Snack Bag Class Portrait

My Sample

The idea for a fun tribute sign for Teacher Appreciation Week came from another great art lesson at Art Projects for Kids.

Two other moms and I had 30 minutes with our daughters’ class while their teacher enjoyed a special luncheon.  I remembered coming across APK’s Self-Portrait Painting, hoping I’d have a chance to do it.  But, we didn’t have time to paint.

Since the doodles I make on my daughter’s snack bags have become a popular topic of discussion in the classroom, I thought the kids would have fun making their own snack bag drawings.  (My daughter, in fact, had been bugging me to do a “snack bag art lesson,” so I selfishly hoped this would appease her.)

Before class, I cut a bunch of bags in half and spent time laying them out on poster board.  I wanted enough panels for all of the children, plus more to spell out the message, “We love Mrs. Smith.”

Of course, any paper could be substituted for the snack bags – I’d probably use cardstock with Sharpies.

Three instructions – (1) With a black Sharpie, write your name clearly on the bottom. (2) Then, draw a picture of your head.  If you have space add something you like (butterfly, baseball, musical note, etc).  (3) Then, add color with colored Sharpies.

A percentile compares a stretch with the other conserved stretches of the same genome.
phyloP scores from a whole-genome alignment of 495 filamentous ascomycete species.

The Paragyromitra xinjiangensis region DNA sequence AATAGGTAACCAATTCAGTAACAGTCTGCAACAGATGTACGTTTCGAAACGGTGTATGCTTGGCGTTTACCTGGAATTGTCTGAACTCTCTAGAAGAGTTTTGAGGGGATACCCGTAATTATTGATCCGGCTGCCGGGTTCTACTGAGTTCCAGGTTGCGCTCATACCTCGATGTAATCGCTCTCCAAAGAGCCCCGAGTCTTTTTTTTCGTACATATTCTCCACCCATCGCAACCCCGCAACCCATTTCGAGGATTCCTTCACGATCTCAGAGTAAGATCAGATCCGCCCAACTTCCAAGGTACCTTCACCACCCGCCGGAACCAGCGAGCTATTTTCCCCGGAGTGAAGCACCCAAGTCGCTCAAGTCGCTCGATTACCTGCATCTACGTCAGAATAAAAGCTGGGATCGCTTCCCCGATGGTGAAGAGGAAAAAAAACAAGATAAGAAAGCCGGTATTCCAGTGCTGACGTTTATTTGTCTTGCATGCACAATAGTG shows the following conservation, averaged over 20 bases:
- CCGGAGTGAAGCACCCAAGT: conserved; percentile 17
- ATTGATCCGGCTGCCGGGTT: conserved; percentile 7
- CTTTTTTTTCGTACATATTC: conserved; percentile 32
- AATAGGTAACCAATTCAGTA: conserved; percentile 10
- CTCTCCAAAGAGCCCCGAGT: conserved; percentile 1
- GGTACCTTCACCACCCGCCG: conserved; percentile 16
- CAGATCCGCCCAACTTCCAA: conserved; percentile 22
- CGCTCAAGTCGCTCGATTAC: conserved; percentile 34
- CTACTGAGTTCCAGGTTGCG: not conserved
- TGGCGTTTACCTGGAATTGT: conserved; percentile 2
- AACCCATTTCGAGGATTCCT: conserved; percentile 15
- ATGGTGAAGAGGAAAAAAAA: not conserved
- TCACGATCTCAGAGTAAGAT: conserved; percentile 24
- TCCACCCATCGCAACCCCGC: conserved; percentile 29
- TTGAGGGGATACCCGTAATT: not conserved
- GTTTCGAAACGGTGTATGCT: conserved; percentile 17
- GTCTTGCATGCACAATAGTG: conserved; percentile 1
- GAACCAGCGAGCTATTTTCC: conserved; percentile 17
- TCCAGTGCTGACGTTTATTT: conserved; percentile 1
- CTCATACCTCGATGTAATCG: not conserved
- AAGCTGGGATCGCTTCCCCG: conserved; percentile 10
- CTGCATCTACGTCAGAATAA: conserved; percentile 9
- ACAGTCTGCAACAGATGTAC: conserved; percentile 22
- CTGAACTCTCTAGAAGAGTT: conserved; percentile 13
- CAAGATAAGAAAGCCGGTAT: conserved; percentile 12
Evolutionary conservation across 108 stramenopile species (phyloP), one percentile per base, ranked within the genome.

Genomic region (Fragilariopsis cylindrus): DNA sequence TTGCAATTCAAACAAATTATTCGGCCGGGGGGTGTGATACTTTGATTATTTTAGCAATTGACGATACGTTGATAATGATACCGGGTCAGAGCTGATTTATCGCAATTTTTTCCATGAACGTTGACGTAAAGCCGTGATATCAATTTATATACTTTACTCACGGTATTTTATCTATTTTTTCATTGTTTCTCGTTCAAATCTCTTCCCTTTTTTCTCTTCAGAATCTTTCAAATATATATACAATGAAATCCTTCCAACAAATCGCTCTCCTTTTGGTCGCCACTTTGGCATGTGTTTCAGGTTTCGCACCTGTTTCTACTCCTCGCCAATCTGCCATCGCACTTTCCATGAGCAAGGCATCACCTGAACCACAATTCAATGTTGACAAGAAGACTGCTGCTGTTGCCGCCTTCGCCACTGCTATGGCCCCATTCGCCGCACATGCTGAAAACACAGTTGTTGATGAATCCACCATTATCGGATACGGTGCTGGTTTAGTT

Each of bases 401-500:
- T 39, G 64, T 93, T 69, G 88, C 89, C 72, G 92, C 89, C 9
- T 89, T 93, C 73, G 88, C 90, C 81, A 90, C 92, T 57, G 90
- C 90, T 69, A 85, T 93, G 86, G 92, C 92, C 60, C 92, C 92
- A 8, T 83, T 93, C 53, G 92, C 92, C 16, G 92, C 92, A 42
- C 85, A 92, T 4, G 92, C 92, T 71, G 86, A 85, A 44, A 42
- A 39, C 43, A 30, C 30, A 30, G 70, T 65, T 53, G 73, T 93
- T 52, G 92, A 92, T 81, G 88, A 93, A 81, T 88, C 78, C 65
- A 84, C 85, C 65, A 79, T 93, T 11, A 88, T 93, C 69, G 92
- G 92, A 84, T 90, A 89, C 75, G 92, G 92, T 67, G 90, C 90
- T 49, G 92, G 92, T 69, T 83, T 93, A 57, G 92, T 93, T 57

Ed Emberley came in handy, too.  His step-by-step instruction makes drawing quick, easy and highly rewarding for 

kids.  (Paper, markers and an Ed Emberly drawing book make a great birthday gift.)  I recreated 4 pages from Ed Emberley’s Drawing Book of Faces on big, white paper and hung them up for optional reference.

As each child finished, we used rubber cement to stick his bag to the poster board (2 pieces, stapled together and trimmed to fit 30 bag halves).  Those who finished early made portraits of the kids who were absent or drew the panels needed to spell out the message to their teacher.

This project brought out the children’s sweet side, too.  Despite my planning, we still ended up with space for extra panels (clearly, math is not my forte!).  On their own, several kids made drawings of things they knew their teacher liked, like her favorite baseball team.

A happy accident and wholly attributable to the kids, it was the first thing she noticed.
CP Snack Bag Portrait

Made by Kids

A couple of years ago, my son’s preschool teacher assembled work he’d done into a book for him to bring home.  For the cover, she’d had him write his name on construction paper, using a different color for each letter, and then she cut out the letters and glued them onto a piece of cardstock.  It was adorable.

As a Room Parent, I’ve used this technique several times now, as a cover for a collection of notes, cards or pictures from children to their teacher.

At the end of the school year, the parents of the children in my daughter’s kindergarten class elected to give the teacher individual gifts.  So I asked each child to fill out a questionnaire (“I love my teacher because…” and “My advice for the new kindergarteners is…”) and bound them together.  The book gave the children something to present to their teacher as a class at the year-end party.

I especially like it for Thanksgiving, after children have typically spent all of November talking in their classrooms about what they’re thankful for.  Yet it’s unusual for teachers to be honored at this time.

Charmingly imperfect.

And it says – this is from your students, not their parents.